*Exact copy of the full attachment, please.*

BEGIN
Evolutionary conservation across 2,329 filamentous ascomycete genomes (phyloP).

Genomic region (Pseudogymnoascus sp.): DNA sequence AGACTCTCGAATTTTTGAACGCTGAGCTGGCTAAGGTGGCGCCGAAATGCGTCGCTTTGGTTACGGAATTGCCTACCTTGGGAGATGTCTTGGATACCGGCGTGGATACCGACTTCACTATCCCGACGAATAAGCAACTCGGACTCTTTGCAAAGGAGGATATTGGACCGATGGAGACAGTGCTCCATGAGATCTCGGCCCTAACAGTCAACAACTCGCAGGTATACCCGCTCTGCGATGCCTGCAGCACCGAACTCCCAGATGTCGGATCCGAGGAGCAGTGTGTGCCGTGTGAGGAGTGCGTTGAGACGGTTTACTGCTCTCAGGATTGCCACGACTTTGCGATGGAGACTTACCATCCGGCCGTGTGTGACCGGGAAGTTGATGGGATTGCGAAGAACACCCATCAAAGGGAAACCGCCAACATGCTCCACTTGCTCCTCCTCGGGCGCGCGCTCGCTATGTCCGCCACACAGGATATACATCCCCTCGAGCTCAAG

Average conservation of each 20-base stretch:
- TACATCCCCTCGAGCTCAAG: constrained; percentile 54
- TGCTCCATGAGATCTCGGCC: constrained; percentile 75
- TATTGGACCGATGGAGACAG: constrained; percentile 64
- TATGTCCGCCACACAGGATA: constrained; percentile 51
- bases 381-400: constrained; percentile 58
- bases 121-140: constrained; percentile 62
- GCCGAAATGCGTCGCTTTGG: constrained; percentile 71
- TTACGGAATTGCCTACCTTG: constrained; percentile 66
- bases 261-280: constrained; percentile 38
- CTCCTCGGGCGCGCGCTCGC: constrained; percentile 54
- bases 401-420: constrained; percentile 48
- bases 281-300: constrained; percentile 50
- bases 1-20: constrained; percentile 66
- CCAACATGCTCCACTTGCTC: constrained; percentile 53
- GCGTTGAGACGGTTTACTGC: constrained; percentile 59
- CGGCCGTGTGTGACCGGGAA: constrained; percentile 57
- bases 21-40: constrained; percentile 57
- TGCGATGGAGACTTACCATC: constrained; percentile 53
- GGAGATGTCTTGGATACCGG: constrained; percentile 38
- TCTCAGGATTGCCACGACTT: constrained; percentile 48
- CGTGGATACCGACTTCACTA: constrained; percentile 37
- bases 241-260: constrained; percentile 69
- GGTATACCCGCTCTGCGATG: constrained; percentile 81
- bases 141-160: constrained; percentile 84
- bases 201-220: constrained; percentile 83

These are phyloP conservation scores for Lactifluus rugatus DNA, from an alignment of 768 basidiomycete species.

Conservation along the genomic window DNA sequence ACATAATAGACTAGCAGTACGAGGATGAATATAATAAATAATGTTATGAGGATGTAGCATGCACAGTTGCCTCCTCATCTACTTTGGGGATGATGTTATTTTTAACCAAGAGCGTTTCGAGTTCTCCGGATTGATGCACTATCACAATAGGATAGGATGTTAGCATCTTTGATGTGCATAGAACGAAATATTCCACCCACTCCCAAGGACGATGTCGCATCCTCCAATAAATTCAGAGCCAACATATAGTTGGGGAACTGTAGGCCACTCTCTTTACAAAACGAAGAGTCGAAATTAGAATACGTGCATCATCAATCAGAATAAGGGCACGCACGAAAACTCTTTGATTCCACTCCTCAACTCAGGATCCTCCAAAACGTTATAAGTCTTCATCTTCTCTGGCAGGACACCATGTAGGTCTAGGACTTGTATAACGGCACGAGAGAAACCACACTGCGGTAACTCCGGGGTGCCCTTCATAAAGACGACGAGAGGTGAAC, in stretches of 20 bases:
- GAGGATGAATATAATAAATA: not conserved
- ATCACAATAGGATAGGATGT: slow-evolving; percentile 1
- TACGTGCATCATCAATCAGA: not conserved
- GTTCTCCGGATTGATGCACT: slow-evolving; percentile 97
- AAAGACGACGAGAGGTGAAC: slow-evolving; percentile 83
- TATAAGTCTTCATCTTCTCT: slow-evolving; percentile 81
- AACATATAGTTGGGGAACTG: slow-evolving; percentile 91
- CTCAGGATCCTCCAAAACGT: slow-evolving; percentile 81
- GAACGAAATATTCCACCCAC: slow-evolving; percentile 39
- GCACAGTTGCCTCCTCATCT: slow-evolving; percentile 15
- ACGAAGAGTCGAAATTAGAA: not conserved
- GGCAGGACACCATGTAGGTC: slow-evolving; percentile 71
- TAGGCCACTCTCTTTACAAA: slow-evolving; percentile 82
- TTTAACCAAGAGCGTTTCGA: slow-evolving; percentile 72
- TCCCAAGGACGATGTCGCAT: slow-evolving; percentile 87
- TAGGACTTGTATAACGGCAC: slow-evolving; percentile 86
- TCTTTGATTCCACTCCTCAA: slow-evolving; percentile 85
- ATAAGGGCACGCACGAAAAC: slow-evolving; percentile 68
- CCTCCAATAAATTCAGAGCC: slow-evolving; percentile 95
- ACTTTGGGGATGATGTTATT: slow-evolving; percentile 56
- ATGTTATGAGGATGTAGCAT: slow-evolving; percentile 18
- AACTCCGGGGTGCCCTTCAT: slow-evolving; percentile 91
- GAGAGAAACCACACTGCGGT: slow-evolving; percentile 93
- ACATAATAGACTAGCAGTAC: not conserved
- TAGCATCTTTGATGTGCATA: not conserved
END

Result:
Evolutionary conservation across 2,329 filamentous ascomycete genomes (phyloP).

Genomic region (Pseudogymnoascus sp.): DNA sequence AGACTCTCGAATTTTTGAACGCTGAGCTGGCTAAGGTGGCGCCGAAATGCGTCGCTTTGGTTACGGAATTGCCTACCTTGGGAGATGTCTTGGATACCGGCGTGGATACCGACTTCACTATCCCGACGAATAAGCAACTCGGACTCTTTGCAAAGGAGGATATTGGACCGATGGAGACAGTGCTCCATGAGATCTCGGCCCTAACAGTCAACAACTCGCAGGTATACCCGCTCTGCGATGCCTGCAGCACCGAACTCCCAGATGTCGGATCCGAGGAGCAGTGTGTGCCGTGTGAGGAGTGCGTTGAGACGGTTTACTGCTCTCAGGATTGCCACGACTTTGCGATGGAGACTTACCATCCGGCCGTGTGTGACCGGGAAGTTGATGGGATTGCGAAGAACACCCATCAAAGGGAAACCGCCAACATGCTCCACTTGCTCCTCCTCGGGCGCGCGCTCGCTATGTCCGCCACACAGGATATACATCCCCTCGAGCTCAAG

Average conservation of each 20-base stretch:
- TACATCCCCTCGAGCTCAAG: constrained; percentile 54
- TGCTCCATGAGATCTCGGCC: constrained; percentile 75
- TATTGGACCGATGGAGACAG: constrained; percentile 64
- TATGTCCGCCACACAGGATA: constrained; percentile 51
- bases 381-400: constrained; percentile 58
- bases 121-140: constrained; percentile 62
- GCCGAAATGCGTCGCTTTGG: constrained; percentile 71
- TTACGGAATTGCCTACCTTG: constrained; percentile 66
- bases 261-280: constrained; percentile 38
- CTCCTCGGGCGCGCGCTCGC: constrained; percentile 54
- bases 401-420: constrained; percentile 48
- bases 281-300: constrained; percentile 50
- bases 1-20: constrained; percentile 66
- CCAACATGCTCCACTTGCTC: constrained; percentile 53
- GCGTTGAGACGGTTTACTGC: constrained; percentile 59
- CGGCCGTGTGTGACCGGGAA: constrained; percentile 57
- bases 21-40: constrained; percentile 57
- TGCGATGGAGACTTACCATC: constrained; percentile 53
- GGAGATGTCTTGGATACCGG: constrained; percentile 38
- TCTCAGGATTGCCACGACTT: constrained; percentile 48
- CGTGGATACCGACTTCACTA: constrained; percentile 37
- bases 241-260: constrained; percentile 69
- GGTATACCCGCTCTGCGATG: constrained; percentile 81
- bases 141-160: constrained; percentile 84
- bases 201-220: constrained; percentile 83

These are phyloP conservation scores for Lactifluus rugatus DNA, from an alignment of 768 basidiomycete species.

Conservation along the genomic window DNA sequence ACATAATAGACTAGCAGTACGAGGATGAATATAATAAATAATGTTATGAGGATGTAGCATGCACAGTTGCCTCCTCATCTACTTTGGGGATGATGTTATTTTTAACCAAGAGCGTTTCGAGTTCTCCGGATTGATGCACTATCACAATAGGATAGGATGTTAGCATCTTTGATGTGCATAGAACGAAATATTCCACCCACTCCCAAGGACGATGTCGCATCCTCCAATAAATTCAGAGCCAACATATAGTTGGGGAACTGTAGGCCACTCTCTTTACAAAACGAAGAGTCGAAATTAGAATACGTGCATCATCAATCAGAATAAGGGCACGCACGAAAACTCTTTGATTCCACTCCTCAACTCAGGATCCTCCAAAACGTTATAAGTCTTCATCTTCTCTGGCAGGACACCATGTAGGTCTAGGACTTGTATAACGGCACGAGAGAAACCACACTGCGGTAACTCCGGGGTGCCCTTCATAAAGACGACGAGAGGTGAAC, in stretches of 20 bases:
- GAGGATGAATATAATAAATA: not conserved
- ATCACAATAGGATAGGATGT: slow-evolving; percentile 1
- TACGTGCATCATCAATCAGA: not conserved
- GTTCTCCGGATTGATGCACT: slow-evolving; percentile 97
- AAAGACGACGAGAGGTGAAC: slow-evolving; percentile 83
- TATAAGTCTTCATCTTCTCT: slow-evolving; percentile 81
- AACATATAGTTGGGGAACTG: slow-evolving; percentile 91
- CTCAGGATCCTCCAAAACGT: slow-evolving; percentile 81
- GAACGAAATATTCCACCCAC: slow-evolving; percentile 39
- GCACAGTTGCCTCCTCATCT: slow-evolving; percentile 15
- ACGAAGAGTCGAAATTAGAA: not conserved
- GGCAGGACACCATGTAGGTC: slow-evolving; percentile 71
- TAGGCCACTCTCTTTACAAA: slow-evolving; percentile 82
- TTTAACCAAGAGCGTTTCGA: slow-evolving; percentile 72
- TCCCAAGGACGATGTCGCAT: slow-evolving; percentile 87
- TAGGACTTGTATAACGGCAC: slow-evolving; percentile 86
- TCTTTGATTCCACTCCTCAA: slow-evolving; percentile 85
- ATAAGGGCACGCACGAAAAC: slow-evolving; percentile 68
- CCTCCAATAAATTCAGAGCC: slow-evolving; percentile 95
- ACTTTGGGGATGATGTTATT: slow-evolving; percentile 56
- ATGTTATGAGGATGTAGCAT: slow-evolving; percentile 18
- AACTCCGGGGTGCCCTTCAT: slow-evolving; percentile 91
- GAGAGAAACCACACTGCGGT: slow-evolving; percentile 93
- ACATAATAGACTAGCAGTAC: not conserved
- TAGCATCTTTGATGTGCATA: not conserved